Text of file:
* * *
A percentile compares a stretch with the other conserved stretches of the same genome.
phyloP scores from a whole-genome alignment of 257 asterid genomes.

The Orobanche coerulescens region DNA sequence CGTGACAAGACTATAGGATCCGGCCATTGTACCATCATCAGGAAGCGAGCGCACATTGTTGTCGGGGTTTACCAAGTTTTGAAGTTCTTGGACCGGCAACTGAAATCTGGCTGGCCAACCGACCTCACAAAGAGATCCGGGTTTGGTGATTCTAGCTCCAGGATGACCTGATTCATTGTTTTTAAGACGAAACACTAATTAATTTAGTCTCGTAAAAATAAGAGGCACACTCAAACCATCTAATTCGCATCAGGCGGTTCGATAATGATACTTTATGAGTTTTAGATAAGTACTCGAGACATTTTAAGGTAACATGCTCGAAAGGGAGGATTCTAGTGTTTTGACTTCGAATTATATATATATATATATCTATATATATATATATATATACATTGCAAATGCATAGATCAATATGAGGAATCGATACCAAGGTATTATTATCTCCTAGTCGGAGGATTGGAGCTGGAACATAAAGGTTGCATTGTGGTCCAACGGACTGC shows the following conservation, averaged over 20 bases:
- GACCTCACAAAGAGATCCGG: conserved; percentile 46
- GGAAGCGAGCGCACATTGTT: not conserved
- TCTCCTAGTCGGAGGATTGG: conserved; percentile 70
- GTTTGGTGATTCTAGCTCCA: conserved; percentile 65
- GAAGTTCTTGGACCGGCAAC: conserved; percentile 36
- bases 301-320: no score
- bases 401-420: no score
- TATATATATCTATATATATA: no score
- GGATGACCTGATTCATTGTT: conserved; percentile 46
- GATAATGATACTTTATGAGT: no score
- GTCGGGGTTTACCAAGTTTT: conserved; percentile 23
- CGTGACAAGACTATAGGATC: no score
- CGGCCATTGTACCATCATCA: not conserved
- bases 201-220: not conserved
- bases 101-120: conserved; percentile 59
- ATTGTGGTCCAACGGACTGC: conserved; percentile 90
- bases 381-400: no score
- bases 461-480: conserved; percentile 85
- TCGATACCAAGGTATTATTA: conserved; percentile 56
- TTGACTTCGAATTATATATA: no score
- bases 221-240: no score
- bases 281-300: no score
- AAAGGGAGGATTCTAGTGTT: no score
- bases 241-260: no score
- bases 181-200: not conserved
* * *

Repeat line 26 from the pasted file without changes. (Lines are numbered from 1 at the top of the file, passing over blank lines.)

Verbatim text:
- AAAGGGAGGATTCTAGTGTT: no score